There are plenty of inherent problems with using the discharge petition apart from Republicans being Republicans, as Rep. Brendan Boyle (D-PA), the top Democrat on the House Budget Committee, explained to the WSJ on C-SPAN and on MSNBC.
“Bottom line,” Boyles says he’s telling colleagues, is “people who may think it will be easy to utilize are mistaken.” The first problem is time. It requires a full 30 legislative days for a bill to be introduced in committee before lawmakers can move to discharge. So 218 signatures and 30 days. As Boyle explained on C-SPAN, 30 legislative days “means two-and-a-half to three months in real calendar time.” Then there’s another nine legislative days on the front end after a bill has been successfully discharged before it can be considered, “and then there are stalling tactics that a speaker could use,” Boyle added.
Additionally, the discharge petition can only work on House-originated bills; Senate bills are not eligible. If the House managed to successfully pass a debt ceiling increase with a discharge petition, the Senate would then have to pass that bill—any changes made wouldn’t be considered there. Let’s just say this is not the only means of dealing with the debt ceiling that President Joe Biden and Democrats should be considering.
As Boyle told the C-SPAN audience, “[W]e should shift focus on where it should be. It is the House Republican Leadership. Kevin McCarthy is responsible and Republican leadership are responsible to do the right thing and raise the debt ceiling, as we have done almost 100 times in the last 100 years.” Pressure has to remain on GOP leadership to do this, and Democrats have to be open to any other option in order to exert that pressure.
Biden can take executive action and should signal that he is open to doing so, since the GOP House has already proved what a total shit show it will be. There’s the trillion-dollar platinum coin idea: that the Treasury mint a coin, say it is worth $1 trillion (or more) and use it to repurchase the U.S. Treasury debt held by the Federal Reserve. That would bring the debt level down, interest payments would continue, and all other spending obligations would be covered. This is absolutely legal; a 1995 law allows it. If a Republican wanted to take Biden to court over it, fine.
Biden could also invoke the 14th Amendment, specifically Section 4, which says “the validity of the public debt of the United States, authorized by law … shall not be questioned.” As in: The U.S. paying its debts is set out in the Constitution as obligatory and no one, particularly the Congress, can get around that and really, there shouldn’t be such a thing as the debt ceiling in the first place because the Constitution says so. That really isn’t a radical proposition. It’s right there. In the Constitution.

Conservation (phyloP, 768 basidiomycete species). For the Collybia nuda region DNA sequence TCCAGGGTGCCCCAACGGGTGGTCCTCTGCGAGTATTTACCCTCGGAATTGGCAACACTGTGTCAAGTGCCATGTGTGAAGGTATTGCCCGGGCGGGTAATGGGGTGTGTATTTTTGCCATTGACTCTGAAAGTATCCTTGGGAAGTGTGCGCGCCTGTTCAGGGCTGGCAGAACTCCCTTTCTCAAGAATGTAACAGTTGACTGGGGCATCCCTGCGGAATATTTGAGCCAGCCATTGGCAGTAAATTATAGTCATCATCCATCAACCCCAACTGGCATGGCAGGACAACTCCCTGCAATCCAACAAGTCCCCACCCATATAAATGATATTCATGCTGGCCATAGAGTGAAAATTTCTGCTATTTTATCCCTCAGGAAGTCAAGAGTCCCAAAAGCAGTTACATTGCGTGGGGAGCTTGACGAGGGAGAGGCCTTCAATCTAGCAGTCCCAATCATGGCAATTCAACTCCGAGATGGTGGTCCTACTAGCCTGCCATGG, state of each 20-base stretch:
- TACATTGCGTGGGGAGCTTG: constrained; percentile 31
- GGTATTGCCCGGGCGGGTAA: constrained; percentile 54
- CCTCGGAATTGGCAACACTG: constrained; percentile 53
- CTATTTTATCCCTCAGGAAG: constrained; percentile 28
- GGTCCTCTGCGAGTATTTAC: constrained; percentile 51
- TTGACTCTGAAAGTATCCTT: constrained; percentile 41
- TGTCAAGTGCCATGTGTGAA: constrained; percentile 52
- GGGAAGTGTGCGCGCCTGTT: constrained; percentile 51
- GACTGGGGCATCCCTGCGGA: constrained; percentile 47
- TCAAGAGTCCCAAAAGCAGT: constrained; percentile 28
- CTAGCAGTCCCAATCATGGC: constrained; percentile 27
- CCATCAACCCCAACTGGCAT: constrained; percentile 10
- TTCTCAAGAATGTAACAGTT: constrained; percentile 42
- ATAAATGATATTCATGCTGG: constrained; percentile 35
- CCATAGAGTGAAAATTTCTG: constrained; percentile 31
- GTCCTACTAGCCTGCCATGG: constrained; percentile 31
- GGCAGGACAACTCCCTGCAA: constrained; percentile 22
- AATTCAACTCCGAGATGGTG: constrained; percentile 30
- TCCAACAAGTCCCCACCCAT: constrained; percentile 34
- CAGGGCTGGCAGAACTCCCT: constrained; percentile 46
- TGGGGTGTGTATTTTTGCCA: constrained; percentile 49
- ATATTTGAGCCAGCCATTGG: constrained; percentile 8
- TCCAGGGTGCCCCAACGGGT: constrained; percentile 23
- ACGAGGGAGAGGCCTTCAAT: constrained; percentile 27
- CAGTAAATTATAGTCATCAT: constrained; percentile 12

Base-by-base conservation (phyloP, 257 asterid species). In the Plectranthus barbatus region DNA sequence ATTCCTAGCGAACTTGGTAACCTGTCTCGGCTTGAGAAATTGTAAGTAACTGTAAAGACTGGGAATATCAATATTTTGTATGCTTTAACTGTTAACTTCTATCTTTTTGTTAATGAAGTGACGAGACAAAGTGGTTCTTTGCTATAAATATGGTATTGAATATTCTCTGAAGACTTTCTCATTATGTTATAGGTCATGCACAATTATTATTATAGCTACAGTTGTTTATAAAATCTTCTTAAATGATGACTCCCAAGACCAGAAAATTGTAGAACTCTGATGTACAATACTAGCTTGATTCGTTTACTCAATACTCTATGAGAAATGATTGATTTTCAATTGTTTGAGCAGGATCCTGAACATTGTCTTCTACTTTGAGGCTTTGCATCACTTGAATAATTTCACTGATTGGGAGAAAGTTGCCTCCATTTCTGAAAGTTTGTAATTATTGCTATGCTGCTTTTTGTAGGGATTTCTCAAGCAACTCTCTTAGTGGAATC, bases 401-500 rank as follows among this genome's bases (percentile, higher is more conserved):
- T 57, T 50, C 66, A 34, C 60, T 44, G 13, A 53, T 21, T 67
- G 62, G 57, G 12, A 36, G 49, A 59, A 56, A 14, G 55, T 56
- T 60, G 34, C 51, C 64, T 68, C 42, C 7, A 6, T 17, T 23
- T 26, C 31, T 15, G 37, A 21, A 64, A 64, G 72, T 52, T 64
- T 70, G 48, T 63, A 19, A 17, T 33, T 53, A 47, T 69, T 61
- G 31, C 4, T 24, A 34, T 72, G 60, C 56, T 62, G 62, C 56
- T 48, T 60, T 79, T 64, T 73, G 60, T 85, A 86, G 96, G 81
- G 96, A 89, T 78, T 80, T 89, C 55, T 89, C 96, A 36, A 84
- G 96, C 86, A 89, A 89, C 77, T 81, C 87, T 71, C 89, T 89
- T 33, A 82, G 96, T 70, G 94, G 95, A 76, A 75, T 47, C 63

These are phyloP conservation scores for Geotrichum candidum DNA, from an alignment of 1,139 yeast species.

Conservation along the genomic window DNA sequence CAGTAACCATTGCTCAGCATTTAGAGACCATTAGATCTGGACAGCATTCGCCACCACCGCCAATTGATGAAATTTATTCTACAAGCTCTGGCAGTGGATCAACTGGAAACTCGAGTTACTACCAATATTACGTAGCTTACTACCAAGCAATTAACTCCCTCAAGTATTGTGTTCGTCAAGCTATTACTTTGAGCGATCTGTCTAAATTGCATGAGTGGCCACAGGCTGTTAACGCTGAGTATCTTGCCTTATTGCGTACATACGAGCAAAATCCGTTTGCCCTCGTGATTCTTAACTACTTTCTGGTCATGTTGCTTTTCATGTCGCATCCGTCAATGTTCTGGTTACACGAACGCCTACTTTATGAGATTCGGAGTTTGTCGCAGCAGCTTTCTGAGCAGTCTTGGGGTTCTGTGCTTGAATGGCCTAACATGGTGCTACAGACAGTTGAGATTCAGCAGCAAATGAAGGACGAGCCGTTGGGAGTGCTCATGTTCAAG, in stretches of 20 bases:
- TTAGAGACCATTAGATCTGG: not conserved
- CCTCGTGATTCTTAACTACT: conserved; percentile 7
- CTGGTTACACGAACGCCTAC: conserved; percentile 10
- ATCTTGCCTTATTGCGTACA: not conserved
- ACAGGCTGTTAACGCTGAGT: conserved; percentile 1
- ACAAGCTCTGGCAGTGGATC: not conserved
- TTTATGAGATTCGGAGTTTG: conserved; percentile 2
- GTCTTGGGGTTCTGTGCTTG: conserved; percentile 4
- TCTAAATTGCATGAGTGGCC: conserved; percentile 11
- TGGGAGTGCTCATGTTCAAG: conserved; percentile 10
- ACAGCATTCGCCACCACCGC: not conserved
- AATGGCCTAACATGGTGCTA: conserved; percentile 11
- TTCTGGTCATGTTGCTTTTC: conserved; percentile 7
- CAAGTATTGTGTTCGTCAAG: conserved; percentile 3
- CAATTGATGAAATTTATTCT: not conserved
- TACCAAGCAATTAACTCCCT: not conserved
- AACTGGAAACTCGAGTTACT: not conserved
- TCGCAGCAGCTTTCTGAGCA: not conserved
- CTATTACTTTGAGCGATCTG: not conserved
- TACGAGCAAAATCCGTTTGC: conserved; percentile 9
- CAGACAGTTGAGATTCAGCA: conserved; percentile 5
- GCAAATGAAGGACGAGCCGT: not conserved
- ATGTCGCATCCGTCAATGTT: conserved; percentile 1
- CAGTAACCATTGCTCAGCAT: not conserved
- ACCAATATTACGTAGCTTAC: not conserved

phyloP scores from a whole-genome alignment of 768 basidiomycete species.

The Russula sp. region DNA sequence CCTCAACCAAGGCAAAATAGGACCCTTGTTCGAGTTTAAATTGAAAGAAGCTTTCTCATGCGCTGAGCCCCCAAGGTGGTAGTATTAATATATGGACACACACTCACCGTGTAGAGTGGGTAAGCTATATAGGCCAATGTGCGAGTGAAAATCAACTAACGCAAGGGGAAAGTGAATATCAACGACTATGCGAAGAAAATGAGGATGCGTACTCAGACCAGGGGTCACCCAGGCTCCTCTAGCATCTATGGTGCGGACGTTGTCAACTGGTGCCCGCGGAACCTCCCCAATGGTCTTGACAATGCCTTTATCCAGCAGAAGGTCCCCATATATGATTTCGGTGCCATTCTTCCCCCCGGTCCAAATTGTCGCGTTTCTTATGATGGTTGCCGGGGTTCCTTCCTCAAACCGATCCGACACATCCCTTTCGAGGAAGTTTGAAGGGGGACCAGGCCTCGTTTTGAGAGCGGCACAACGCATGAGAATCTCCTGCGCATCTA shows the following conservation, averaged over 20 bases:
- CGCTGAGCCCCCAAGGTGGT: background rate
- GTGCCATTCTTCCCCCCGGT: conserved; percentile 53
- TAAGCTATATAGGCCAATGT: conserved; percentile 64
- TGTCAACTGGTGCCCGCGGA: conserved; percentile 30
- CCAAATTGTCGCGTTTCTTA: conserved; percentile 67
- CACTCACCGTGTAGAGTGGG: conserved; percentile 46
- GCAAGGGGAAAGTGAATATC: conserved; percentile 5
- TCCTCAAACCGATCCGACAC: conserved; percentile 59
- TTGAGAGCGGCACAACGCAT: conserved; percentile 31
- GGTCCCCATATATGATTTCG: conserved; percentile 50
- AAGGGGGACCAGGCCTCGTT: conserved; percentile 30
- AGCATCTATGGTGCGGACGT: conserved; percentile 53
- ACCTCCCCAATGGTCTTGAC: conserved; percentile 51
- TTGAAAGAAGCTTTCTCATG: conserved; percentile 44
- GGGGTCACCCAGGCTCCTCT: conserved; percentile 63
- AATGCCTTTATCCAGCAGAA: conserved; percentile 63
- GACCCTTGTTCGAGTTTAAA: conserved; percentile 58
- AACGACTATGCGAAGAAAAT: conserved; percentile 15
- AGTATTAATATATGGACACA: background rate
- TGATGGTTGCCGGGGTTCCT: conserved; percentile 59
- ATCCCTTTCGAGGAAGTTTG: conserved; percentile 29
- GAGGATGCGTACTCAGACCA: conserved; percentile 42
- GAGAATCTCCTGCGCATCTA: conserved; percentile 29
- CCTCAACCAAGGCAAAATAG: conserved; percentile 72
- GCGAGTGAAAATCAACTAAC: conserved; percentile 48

Another option University of Florida law professor Neil Buchanan and Cornell law professor Michael Dorf laid out in series of papers and summarized by Vox is for President Biden to ignore the debt ceiling: “respecting Congress’s taxing and spending powers while ignoring its debt limit” as the “least unconstitutional” option. The Treasury would just go on servicing the nation’s debts, because the president is obligated to do so. They argue “that when Congress creates a “trilemma”—making it impossible for the President to spend as much as Congress has ordered, to tax only as much as Congress has ordered, and to borrow no more than Congress has permitted—the Constitution requires the President to choose the least unconstitutional path.” That means “spending and taxing laws must still take precedence over the debt ceiling. Accordingly, the debt ceiling is effectively a dead letter, and both Congress and the President should treat it as such.”
Another executive path that is sort of like the platinum coin is posited by Steven Schwarcz, a professor at Duke Law School. He’s argued that the Treasury could use its power to create a new “special-purpose entity” that could issue newly created securities to pay for government spending. They wouldn’t be Treasury bonds and thus wouldn’t be subject to the debt limit. Schwarcz argues that plenty of state and local governments create these kinds of entities to finance projects, so why not the federal government?
These ideas have been dismissed as being extreme or radical over the past decade-plus in which Republicans decided that playing with the debt ceiling was fun. None of these ideas are as extreme or radical as even questioning the idea that the nation has to keep servicing its debt. That it has to pay for the obligations it has already incurred, including things like Social Security payments, and paying the troops in the military, and all the other things that end without some resolution to this problem.
It should have been dealt with during the lame duck session. The White House and Senate Democrats dramatically underestimated the dysfunction and the nihilism of House Republicans before the election, and some are now overestimating McCarthy’s ability to control them. “[I]f he wants to keep the majority,” Sen. Chris Murphy (D-CT) recently said about McCarthy, “he’s got to shed that brand [of dysfunction]. There’s only one way to shed that brand, and it’s to get some things done.”
That’s also assuming McCarthy puts getting things done over allowing the Freedom Caucus to blow the whole system up so they let him continue to hang around. Democrats can test that: They can pursue a discharge petition and try to do it the legislative way, but they should make absolutely clear that if he doesn’t bring the House along, the White House will take care of the problem without him.
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